The title of this post is confusing, my initial thought was ‘No’ because where would the phantom power come from since mixer outputs don’t have phantom power. Closer reading showed that it was the PC headphone output going into the mixer’s mic’ input that was the issue.
Is it a separate PC being fed for the online function, if not then won’t there be some feedback issues here?
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Re: Could phantom power damage a PC's speaker output?

Postby Hugh Robjohns » Sat Mar 21, 2020 3:37 pm

MOF wrote:I’ve never come across a mixer where phantom power is applied at the line input stage.

I can't instantly recall a mixer like that, although I have a nagging thought that I have reviewed at least one that did... but I've definitely come across that problem on more than one preamp.

...And I've edited the thread title to avoid further confusion.
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Re: Could phantom power damage a PC's speaker output?

Postby Kwackman » Sat Mar 21, 2020 4:03 pm

Hugh Robjohns wrote:I can't instantly recall a mixer like that, although I have a nagging thought that I have reviewed at least one that did

This one?
https://www.soundonsound.com/reviews/sc ... ular-mixer
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Re: Could phantom power damage a PC's speaker output?

Postby Hugh Robjohns » Sat Mar 21, 2020 4:53 pm

:clap: Well remembered! :D

This was one of the preamps that had phantom on line inputs

https://www.soundonsound.com/reviews/trident-audio-s20
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Re: Could phantom power damage a PC's speaker output?

Postby MOF » Sat Mar 21, 2020 6:42 pm

Hugh Robjohns wrote:
I can't instantly recall a mixer like that, although I have a nagging thought that I have reviewed at least one that did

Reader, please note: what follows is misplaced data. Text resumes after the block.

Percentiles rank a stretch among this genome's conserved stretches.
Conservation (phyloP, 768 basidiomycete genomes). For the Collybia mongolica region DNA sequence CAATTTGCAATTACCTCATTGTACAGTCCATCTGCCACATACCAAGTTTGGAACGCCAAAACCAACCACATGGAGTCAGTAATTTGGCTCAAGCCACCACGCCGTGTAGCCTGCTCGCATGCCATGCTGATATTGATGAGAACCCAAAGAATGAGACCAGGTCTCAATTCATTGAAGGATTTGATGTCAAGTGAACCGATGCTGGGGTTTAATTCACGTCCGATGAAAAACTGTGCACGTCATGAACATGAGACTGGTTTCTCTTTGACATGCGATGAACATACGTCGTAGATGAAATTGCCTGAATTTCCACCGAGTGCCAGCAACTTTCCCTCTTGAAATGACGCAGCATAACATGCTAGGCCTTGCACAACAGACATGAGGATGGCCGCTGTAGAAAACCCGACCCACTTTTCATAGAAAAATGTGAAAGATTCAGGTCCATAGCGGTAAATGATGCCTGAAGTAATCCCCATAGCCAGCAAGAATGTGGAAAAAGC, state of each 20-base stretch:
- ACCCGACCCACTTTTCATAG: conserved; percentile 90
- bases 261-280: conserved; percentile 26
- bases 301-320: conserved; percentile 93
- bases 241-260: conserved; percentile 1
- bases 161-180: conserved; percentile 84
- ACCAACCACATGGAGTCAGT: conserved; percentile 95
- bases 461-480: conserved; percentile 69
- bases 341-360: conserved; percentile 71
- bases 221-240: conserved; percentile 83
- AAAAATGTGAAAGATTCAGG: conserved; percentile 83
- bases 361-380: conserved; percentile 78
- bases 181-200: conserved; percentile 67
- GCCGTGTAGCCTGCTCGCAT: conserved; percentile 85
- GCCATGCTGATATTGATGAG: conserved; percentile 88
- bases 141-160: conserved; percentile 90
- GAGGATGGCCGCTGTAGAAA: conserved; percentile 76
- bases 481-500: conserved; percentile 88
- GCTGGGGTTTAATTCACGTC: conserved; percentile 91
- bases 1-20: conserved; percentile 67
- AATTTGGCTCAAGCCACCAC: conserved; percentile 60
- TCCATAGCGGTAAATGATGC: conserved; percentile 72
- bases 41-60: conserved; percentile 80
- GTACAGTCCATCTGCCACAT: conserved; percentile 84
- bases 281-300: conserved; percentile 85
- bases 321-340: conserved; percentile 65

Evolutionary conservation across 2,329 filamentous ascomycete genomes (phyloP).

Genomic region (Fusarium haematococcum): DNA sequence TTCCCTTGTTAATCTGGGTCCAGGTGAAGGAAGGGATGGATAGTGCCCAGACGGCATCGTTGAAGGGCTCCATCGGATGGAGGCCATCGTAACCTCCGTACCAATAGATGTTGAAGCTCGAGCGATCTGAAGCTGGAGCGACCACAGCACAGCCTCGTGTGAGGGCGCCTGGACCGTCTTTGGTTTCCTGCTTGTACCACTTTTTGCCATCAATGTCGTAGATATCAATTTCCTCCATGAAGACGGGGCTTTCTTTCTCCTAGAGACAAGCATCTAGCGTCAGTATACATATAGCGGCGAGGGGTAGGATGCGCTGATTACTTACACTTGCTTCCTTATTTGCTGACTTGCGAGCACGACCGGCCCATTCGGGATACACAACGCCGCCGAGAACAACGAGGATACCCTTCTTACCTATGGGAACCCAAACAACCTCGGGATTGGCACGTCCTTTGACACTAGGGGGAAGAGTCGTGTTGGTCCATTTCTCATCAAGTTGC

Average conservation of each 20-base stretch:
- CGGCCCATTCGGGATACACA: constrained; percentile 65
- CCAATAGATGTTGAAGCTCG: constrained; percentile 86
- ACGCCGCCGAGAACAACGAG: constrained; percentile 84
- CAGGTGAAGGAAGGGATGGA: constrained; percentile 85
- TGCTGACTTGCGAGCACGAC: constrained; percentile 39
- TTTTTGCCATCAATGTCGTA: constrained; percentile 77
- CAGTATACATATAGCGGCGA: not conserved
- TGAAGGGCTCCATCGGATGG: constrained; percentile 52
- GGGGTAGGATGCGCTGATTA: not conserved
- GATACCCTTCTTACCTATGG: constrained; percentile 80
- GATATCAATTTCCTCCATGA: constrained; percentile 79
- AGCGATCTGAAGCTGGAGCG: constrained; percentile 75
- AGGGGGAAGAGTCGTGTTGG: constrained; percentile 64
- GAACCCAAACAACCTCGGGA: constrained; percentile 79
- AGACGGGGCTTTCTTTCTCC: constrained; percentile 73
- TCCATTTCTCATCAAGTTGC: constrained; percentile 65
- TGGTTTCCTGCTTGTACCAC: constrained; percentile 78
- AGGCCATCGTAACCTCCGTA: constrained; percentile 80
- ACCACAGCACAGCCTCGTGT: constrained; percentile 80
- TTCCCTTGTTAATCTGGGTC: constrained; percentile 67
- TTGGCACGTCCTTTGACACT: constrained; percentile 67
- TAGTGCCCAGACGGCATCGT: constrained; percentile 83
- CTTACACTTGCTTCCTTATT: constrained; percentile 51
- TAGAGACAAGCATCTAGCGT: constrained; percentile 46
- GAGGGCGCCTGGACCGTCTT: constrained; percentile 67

This one?
https://www.soundonsound.com/reviews/sc ... ular-mixer

Well I never!!! Having just bought a ribbon mic’ I’m going to have to be careful. The instructions do say not to plug it in until at least a minute after phantom power has been switched off.
In theory they should be fine with power on but I do remember working on AW Pet series two when Jimmy Nail was singing into an old ribbon mic’ we had and we’d get loud banging noises as the ribbon arced across to the magnet, once power was switched off it was fine.
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Re: Could phantom power damage a PC's speaker output?

Postby Hugh Robjohns » Sat Mar 21, 2020 7:02 pm

MOF wrote:I do remember working on AW Pet series two when Jimmy Nail was singing into an old ribbon mic’ we had and we’d get loud banging noises as the ribbon arced across to the magnet

As you say, the vast majority of ribbon mics are absolutely fine with phantom power on the line. I must have hot-plugged hundreds of Coles 4038s over the years and they all worked! ;-)

Most ribbon mics employ a step-up transformer to boost the output level, which would keep the phantom power away from the ribbon itself. In the case you describe the two ends of the ribbon must have been connected directly to the output XLR, with the magnet assembly connected to the cable screen. Consequently, if the ribbon got too close to (or more likely, actually touched) the magnet assembly, the phantom supply would be shorted out with arcing and audible thumps, splats, and bangs.

With an old and abused ribbon mic it's possible the ribbon itself could have sagged or stretched and so would be at greater risk of hitting the metalwork around it!
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Re: Could phantom power damage a PC's speaker output?

Postby MOF » Mon Mar 23, 2020 7:43 pm

the ribbon got too close to (or more likely, actually touched) the magnet assembly, the phantom supply would be shorted out with arcing and audible thumps, splats, and bangs.

With an old and abused ribbon mic it's possible the ribbon itself could have sagged or stretched and so would be at greater risk of hitting the metalwork around it!

I’ve just done a quick image search Hugh https://www.proaudioeurope.com/info/cla ... s/stc-4033 and I think it was a STC 4033, I think they were used in booms at ATV before it became Central TV, we used the AKG 451 by the time I joined.
It was an old mic then, and maybe the ribbon had sagged, I don’t ever remember being told to keep it upright which is what I was instructed to do with my recent ribbon mic’ purchase.
That was the only time I remember it ever being used.